113th Annual Conference - Portland, Oregon
Friday, November 6 - Sunday, November 8, 2015

Young Adult Literature II

Session Chair: 
Kate Carnell Watt, University of California, Riverside
Session 11: Sunday 10:20-11:50am
Salon II (ET)


  1. Faith DeLay, Washington State University
    The current popularity of dystopian and steampunk literature and its fixation on biotechnology has significance in the Language Arts classroom for young adults. In this paper, I assert that these young adult texts have a place in our classrooms and provide opportunities for incorporating them into the curriculum.
  2. Alyssa Clark, San Diego State University
    This paper explores Tim Burton's Edward Scissorhands (1990) to deconstruct the text's use of the gothic to discuss the male body and masculinity. The issues of capitalism and consumerism will investigate connections to the larger “suburban gothic” subgenre, and provide a discussion framework for Edward Scissorhands' gender and social politics.
  3. Haley Hartzell, San Diego State University
    I will analyze how The Hunger Games and Divergent utilize a dystopian setting  to challenge common female stereotypes and allow female readers a reimagined landscape and social structure to experience the world through. These novels offer a glimpse into what women in literature could look like if given the opportunity to save themselves.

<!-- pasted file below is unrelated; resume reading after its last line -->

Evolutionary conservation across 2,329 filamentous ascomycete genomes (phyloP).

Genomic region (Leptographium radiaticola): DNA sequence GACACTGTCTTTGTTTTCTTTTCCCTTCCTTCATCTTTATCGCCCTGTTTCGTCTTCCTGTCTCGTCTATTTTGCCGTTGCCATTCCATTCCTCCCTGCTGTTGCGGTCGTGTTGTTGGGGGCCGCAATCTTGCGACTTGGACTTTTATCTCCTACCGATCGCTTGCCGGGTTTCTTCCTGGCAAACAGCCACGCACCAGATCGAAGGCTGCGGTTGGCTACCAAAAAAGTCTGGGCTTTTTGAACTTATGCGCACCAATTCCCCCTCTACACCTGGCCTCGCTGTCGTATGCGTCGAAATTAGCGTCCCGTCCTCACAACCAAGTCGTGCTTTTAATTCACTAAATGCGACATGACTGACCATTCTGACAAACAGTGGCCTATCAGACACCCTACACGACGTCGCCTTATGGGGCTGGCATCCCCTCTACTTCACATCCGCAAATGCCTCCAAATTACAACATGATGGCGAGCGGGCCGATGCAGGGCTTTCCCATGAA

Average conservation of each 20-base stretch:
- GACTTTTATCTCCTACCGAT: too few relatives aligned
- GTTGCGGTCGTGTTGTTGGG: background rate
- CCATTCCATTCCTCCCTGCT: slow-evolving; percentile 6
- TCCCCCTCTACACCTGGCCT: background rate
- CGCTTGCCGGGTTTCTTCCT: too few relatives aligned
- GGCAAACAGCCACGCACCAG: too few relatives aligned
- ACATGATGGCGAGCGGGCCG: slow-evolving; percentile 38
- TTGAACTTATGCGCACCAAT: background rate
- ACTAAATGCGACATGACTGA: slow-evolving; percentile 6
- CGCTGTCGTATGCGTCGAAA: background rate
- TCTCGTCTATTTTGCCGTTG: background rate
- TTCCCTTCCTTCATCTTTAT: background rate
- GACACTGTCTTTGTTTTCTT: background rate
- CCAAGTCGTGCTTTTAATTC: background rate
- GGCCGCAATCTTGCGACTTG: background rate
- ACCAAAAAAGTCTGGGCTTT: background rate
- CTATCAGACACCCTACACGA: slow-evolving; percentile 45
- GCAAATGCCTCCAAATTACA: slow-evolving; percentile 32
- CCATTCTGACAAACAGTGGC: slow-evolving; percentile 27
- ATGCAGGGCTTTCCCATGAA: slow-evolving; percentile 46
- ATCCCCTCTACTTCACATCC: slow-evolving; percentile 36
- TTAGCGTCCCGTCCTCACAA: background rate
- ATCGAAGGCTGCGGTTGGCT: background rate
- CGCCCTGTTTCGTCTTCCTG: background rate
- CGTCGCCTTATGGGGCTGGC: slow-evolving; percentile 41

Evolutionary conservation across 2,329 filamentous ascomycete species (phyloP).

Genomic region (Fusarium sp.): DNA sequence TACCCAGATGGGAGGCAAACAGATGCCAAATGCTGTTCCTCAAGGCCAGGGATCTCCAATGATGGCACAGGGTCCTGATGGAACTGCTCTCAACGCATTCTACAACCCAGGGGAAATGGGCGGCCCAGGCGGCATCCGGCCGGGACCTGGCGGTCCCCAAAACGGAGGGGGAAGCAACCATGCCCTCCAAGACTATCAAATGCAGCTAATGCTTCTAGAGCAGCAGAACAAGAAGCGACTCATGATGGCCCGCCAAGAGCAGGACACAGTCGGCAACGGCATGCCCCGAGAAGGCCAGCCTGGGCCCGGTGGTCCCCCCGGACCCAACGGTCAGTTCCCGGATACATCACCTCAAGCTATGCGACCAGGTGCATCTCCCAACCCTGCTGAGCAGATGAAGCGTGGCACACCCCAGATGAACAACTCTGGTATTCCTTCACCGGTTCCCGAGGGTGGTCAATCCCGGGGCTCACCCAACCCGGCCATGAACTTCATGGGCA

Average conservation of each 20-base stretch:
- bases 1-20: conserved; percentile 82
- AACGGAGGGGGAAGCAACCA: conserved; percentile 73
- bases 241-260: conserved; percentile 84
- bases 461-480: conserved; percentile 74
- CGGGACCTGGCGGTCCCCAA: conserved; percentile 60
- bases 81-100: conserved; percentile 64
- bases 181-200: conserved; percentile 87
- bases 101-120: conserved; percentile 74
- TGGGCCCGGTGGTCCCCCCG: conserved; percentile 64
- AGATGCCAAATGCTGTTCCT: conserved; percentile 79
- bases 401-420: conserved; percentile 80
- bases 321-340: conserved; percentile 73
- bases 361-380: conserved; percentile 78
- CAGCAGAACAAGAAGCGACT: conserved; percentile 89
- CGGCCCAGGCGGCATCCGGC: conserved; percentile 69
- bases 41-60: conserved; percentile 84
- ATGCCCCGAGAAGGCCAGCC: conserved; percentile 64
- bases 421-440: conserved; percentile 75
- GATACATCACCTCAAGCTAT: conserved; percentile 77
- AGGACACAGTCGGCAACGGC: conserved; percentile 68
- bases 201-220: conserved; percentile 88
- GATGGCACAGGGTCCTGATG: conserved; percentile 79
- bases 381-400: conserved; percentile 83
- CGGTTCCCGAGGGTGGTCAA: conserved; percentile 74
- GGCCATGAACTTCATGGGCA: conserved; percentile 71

4. Laurie Eichert, Hughson Unified School District
    Laurence Yep's historical novel Dragonwings is on the common core list of text exemplers for middle school students in California.  By comparing and contrasting the myths, beliefs, journeys, and actions of the Chinese- and English-speaking Americans in the text, students can see how an author creates depth and dimension in his characters.
Session Cancelled: